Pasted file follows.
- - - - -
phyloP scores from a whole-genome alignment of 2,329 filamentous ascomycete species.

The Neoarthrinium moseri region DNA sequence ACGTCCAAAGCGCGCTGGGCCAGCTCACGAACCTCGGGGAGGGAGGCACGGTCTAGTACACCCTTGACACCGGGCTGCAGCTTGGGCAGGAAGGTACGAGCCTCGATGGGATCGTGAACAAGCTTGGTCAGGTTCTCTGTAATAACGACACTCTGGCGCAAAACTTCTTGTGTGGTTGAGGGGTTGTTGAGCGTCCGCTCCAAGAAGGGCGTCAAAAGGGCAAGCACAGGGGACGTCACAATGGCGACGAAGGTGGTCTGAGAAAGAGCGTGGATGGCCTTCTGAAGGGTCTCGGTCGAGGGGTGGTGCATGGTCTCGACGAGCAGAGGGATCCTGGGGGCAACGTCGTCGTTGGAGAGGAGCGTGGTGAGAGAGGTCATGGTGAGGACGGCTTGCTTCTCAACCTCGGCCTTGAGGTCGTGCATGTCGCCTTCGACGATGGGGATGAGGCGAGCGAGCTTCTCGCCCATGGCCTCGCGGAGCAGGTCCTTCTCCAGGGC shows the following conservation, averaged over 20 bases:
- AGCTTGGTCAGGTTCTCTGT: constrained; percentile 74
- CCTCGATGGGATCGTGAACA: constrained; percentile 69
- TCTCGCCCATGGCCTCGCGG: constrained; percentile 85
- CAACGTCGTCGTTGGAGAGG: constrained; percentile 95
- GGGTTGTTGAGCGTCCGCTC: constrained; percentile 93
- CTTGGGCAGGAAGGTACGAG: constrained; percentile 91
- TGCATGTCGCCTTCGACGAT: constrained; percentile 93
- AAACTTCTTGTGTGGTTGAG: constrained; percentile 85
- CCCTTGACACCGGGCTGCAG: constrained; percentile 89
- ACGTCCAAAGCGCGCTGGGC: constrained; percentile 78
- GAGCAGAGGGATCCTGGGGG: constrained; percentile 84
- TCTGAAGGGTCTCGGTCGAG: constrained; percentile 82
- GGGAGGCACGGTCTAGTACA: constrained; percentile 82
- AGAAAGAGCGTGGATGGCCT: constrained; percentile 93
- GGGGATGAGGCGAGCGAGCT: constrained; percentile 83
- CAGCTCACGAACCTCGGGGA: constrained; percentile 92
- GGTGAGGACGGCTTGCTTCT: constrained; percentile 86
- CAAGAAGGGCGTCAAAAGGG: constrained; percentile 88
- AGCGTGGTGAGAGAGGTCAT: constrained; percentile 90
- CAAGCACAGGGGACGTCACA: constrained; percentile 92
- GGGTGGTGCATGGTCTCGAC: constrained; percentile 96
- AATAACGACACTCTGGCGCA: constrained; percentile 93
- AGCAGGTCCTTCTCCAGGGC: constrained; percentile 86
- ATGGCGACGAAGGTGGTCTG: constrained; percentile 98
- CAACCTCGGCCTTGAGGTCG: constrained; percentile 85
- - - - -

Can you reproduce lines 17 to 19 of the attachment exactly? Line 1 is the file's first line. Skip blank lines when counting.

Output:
- GGGGATGAGGCGAGCGAGCT: constrained; percentile 83
- CAGCTCACGAACCTCGGGGA: constrained; percentile 92
- GGTGAGGACGGCTTGCTTCT: constrained; percentile 86